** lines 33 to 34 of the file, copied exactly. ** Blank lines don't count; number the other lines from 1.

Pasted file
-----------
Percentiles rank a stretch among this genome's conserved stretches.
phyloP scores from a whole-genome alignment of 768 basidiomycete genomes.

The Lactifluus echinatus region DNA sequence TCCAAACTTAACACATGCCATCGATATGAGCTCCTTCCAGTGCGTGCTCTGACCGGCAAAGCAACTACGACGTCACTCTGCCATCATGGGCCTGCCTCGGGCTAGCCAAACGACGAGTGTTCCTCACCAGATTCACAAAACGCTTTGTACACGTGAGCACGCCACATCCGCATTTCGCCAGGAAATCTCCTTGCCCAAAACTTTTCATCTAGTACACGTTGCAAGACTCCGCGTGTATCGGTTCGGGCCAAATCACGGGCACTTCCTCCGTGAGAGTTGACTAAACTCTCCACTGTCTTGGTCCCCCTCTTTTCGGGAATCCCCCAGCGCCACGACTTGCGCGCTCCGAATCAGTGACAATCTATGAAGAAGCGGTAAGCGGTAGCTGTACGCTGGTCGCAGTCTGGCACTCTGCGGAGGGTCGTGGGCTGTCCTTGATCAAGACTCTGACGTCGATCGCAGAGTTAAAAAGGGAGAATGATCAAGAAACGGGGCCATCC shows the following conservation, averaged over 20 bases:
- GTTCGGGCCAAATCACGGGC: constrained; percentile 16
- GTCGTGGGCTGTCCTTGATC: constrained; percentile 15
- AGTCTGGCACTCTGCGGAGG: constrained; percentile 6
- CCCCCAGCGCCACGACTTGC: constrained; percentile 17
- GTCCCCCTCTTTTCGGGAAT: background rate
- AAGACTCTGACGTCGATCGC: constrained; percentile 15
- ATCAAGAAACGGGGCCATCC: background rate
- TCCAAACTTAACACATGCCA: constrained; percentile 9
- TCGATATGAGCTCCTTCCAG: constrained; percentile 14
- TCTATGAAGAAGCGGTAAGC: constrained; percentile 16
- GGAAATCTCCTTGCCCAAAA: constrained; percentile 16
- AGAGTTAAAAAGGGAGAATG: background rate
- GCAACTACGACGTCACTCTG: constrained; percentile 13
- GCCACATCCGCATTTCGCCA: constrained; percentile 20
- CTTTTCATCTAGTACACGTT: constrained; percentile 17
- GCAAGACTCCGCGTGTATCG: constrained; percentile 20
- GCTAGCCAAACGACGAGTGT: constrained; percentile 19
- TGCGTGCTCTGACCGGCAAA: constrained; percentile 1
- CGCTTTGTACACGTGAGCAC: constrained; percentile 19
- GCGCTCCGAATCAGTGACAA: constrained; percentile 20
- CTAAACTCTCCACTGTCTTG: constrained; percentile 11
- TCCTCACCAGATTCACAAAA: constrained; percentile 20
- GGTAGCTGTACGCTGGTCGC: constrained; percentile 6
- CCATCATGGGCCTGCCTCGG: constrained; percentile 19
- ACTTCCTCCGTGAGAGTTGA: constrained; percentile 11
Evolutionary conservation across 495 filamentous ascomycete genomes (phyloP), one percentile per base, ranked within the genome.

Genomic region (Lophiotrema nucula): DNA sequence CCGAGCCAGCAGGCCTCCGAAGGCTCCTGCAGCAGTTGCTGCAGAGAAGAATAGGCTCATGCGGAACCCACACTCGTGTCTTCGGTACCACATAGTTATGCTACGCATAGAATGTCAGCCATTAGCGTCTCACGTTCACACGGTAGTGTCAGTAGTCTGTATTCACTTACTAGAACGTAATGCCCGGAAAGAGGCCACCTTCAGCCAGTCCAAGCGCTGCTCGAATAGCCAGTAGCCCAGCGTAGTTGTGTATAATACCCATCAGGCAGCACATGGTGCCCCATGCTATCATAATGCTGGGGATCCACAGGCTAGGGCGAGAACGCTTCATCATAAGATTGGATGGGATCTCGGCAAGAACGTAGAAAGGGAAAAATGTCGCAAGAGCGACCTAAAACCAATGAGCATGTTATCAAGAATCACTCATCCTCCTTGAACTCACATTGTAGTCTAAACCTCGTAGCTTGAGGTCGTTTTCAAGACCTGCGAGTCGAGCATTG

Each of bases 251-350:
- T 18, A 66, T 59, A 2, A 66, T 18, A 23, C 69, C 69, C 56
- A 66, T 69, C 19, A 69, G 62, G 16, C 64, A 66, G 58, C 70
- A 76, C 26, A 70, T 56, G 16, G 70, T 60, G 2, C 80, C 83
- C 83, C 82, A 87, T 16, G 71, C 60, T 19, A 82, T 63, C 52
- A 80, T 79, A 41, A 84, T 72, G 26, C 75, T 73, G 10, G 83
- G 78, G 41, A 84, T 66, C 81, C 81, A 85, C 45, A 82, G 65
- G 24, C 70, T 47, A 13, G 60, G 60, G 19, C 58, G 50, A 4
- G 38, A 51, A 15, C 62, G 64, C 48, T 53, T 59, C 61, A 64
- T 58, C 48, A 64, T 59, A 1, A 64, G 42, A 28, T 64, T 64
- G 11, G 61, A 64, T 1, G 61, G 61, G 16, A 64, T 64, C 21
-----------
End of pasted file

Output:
- A 66, T 69, C 19, A 69, G 62, G 16, C 64, A 66, G 58, C 70
- A 76, C 26, A 70, T 56, G 16, G 70, T 60, G 2, C 80, C 83